Horace Camp: The ghost of Christmas Past
In the wake of Christmas Present, Horace Camp hankers for the days of Christmas Past and dreads Christmas Future...
I’m QUITE an authority on Christmas, having an enormous number of them under my belt. Christmas means different things at different times of life and mostly revolves around children. At first you are the child, then it is your children, and then your grandchildren. But one constant with Christmas is about the past. Christmas is tradition, joy and sadness all wrapped up in one parcel and sprinkled with love. Every year, as we approach its final days, this is our opportunity to get together and draw a line under, in this case, 2023. With our family around us, including many ghosts, as we grow older the number of ghosts and empty places increase, which is both sad and joyful, truly bittersweet. We eat, we exchange presents, we eat, we play games, we eat and we chat. The youngsters make new memories and the oldsters pass on their memories in the hope something will stick in the minds of the young. How I regret not taking more notice of my elders’ boring tales or asking them more questions about their childhoods and their parents’ and parents’ lives. But we all wait too long and they are gone when we want to know more about where we came from. My parents lived through exceptional times, the First World War, the Great Depression of the '30s and the Second World War. Interesting times, eh? But not interesting enough for me to want to know much about it. But some of the reminiscences stuck and I’m grateful for those opportunities of Christmas Past when my elders were reminiscing while I was more interested in the gifts from my cracker than listening. In true boring grandad style I tried to interest my grandson in tales of the past. I told him of people long gone and living in times he could hardly imagine. Knowledge that seemed as natural to me as breathing was a complete mystery to him. He thought I had made up the word mangold, and found my explanation that it was similar in some ways to fodder beet, something else he had never heard of. Working horses, houses with electricity in only a few rooms or even no electricity at all. Wirelesses with valves that had to warm up. People taking their wireless batteries to a radio shop to be charged. Few people with phones, the TV or cars. No central heating, no fitted carpets, and of course the ubiquitous outside toilet. Children wandered freely and of course walked to and from school by themselves. Even came home for lunch. And of course searched bunkers for anything militaria, often finding stuff much too dangerous for little hands. The doctor would visit you at home if you were sick, but you had to be really sick for that. All other sickness was cured by bed and Lucozade. Don’t think that children could get away with much. The Guernsey network was as fast as the internet. Get up to no good and your mum would know before you got home and the naughty step was still years in the future. Children entered the workforce in their early teens and most work was of the manual variety. These children lived at home paying ‘board’ and contributing to household income. They left home in their late teens, early twenties when they got married and started their own families. This was Guernsey. In my lifetime. A very different place and a very different community to today. It wasn’t perfect, but it was my home.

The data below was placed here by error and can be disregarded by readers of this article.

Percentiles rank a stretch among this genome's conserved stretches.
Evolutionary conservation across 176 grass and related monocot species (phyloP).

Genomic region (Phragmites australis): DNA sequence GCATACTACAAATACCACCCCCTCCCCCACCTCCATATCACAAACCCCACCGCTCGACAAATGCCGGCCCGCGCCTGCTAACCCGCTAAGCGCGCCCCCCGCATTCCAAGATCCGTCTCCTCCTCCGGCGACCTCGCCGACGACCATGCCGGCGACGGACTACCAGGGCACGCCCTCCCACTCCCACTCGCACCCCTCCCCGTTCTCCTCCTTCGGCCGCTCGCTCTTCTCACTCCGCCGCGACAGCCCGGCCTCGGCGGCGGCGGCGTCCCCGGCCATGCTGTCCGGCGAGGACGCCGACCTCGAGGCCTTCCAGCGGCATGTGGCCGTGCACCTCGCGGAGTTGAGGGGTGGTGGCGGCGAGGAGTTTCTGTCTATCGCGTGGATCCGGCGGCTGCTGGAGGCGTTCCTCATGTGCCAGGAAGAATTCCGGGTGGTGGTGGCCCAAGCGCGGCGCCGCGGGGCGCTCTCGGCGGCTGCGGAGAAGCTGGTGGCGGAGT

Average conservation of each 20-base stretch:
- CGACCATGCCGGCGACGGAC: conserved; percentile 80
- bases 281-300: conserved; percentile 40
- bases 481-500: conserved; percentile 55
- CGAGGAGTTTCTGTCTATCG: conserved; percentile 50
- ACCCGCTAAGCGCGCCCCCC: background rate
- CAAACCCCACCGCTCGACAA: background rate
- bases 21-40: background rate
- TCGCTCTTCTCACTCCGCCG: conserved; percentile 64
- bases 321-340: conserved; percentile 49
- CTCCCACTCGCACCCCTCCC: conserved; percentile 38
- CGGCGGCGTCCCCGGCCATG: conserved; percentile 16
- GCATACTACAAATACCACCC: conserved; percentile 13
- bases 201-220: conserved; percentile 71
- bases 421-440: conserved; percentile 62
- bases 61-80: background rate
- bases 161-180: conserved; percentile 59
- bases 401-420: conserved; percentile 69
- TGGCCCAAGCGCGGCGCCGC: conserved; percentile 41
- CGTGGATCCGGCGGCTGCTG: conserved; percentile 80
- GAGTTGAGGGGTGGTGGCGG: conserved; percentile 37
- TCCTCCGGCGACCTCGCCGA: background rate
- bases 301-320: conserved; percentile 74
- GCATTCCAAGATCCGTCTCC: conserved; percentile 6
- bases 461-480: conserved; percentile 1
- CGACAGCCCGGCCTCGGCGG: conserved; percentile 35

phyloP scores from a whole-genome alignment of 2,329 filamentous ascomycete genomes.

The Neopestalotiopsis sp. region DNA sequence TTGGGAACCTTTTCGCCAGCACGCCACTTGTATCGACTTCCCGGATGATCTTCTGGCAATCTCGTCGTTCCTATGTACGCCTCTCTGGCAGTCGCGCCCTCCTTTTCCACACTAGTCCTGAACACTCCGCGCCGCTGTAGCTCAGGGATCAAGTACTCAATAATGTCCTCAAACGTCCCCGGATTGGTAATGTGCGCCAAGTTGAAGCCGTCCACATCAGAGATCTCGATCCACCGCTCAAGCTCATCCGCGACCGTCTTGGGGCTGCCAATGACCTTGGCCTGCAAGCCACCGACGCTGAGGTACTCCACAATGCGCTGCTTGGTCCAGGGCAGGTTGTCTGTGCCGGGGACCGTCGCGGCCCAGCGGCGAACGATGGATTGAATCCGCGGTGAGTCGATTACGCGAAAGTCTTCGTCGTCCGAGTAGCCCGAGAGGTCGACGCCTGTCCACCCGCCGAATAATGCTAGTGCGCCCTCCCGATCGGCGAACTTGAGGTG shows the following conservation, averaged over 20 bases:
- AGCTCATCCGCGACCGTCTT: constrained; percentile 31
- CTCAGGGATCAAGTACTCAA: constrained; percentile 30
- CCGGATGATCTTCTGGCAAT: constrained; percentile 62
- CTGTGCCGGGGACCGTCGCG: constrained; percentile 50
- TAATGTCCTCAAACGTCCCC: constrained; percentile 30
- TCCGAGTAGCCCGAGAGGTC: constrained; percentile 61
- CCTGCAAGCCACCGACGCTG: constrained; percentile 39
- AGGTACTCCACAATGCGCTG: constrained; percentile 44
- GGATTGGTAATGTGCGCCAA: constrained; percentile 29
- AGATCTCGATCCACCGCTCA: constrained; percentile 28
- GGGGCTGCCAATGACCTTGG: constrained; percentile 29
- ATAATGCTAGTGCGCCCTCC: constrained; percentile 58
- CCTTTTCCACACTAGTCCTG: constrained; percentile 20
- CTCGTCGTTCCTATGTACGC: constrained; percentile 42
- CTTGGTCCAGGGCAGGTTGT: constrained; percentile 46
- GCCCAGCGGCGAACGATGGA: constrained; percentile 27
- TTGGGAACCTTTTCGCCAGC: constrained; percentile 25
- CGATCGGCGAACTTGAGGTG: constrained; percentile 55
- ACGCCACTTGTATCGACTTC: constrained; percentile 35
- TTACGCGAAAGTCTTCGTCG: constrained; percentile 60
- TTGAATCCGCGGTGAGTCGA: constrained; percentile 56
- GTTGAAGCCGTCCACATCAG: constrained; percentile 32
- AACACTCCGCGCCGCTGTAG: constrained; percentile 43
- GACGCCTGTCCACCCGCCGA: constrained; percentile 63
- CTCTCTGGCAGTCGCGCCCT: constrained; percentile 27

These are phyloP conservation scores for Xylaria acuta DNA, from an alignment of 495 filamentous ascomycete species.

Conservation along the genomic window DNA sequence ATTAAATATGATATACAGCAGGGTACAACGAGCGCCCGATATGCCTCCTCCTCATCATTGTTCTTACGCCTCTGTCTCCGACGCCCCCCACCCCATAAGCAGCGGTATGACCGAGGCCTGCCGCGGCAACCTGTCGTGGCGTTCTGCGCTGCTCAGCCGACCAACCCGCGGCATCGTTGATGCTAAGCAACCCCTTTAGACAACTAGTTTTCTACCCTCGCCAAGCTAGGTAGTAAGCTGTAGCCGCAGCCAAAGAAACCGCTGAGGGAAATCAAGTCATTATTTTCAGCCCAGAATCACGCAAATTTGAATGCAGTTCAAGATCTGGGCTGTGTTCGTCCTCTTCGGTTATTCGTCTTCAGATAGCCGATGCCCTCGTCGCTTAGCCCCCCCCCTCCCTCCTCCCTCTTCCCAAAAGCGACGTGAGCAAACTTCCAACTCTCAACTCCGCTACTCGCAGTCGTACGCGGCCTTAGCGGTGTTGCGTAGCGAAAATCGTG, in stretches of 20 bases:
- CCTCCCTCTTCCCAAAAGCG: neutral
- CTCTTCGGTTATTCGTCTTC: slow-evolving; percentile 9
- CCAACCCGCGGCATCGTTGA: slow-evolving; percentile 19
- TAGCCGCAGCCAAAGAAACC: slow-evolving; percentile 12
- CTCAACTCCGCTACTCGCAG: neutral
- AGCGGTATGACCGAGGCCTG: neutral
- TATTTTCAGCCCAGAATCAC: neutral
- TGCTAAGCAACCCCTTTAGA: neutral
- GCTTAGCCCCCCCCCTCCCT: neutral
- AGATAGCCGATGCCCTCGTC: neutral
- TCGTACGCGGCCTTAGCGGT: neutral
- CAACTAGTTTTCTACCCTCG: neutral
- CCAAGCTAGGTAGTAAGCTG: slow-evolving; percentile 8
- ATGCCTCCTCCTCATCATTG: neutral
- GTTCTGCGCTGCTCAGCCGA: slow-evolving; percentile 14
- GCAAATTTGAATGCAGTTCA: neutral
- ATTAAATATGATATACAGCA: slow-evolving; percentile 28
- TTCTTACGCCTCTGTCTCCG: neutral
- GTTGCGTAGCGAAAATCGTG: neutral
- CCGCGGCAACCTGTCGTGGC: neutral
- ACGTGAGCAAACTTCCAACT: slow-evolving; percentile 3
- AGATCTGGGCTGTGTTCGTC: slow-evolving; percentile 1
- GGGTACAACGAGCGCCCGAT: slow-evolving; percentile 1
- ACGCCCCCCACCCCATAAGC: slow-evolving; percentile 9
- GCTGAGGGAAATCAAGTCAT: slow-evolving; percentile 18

I have been accused on social media of living in a bubble inside a bubble and if that is correct then my bubble is that old Guernsey. The Guernsey of Christmas Past. The past is said to be a foreign country but to me the present is that foreign country and the past my homeland. Christmas is about the past but here we are now approaching the new year. The future beckons and is a plain piece of paper waiting to be created. We are in the limbo period of the present. And the present is frankly poo emoji. The Horsemen of the Apocalypse are out and the rider of the red horse is laughing at us all. We, the human race, with our free destiny, can make anything happen in 2024. Here on our little island home we can’t solve the big problems of the world, but we can change our island home for the better by working together to return us to a position we once held as the Happiest Place on Earth. This shouldn’t be confused with the failed political policy introduced in 2016 to make us the happiest and healthiest place in the world. Such aims are not within the powers of politicians. Only we, the people, can make such a thing happen. Politics divides people and our modern politics are the most divisive I have seen in my lifetime. We are Sarnians, a single people living on a small rock in a small channel. We have simple wants and needs. We would very much like to live the lives of my generation but with the internet. Instead we find ourselves after years of growth with lots more ‘rights’, worse off and more divided as a community since an invading force was half of it. Let’s make a collective New Year’s resolution to sort this place out. First we must stop asking for things that are nice to have just because every other Western democracy has it. Ombudsmen, active travel units, and all bureaucratic Uncle Tom Cobleys and all that not only don’t butter our parsnips but expect us to provide their parsnips as well. We are not a rich economy. Our GDP is as phooey as Ireland’s which is distorted by their corporate tax regime just as is ours. We have a high GDP per capita yet we are generally poor. Families can’t live on a single income anymore. In fact families are no longer affordable on two salaries. Seventy years of growth has made us poorer than our parents when it comes to quality of life. Dear politicians, our community doesn’t have enough money to live comfortably on. That means you can’t take more, in fact it would be a great help if you took less. Here’s what you need to do. Make a decision to only spend money when it makes Sarnians better off financially. If there’s a choice between Mrs Le Page having £1 a week more in her purse, or planting a green-washing tree in Fife, then please favour Mrs Le Page. I’m hopeful that 2024 could be the year we start looking after ourselves and achieve it by all working together for our own common good. If we don’t look after ourselves no one else will. Happy New Year, everyone.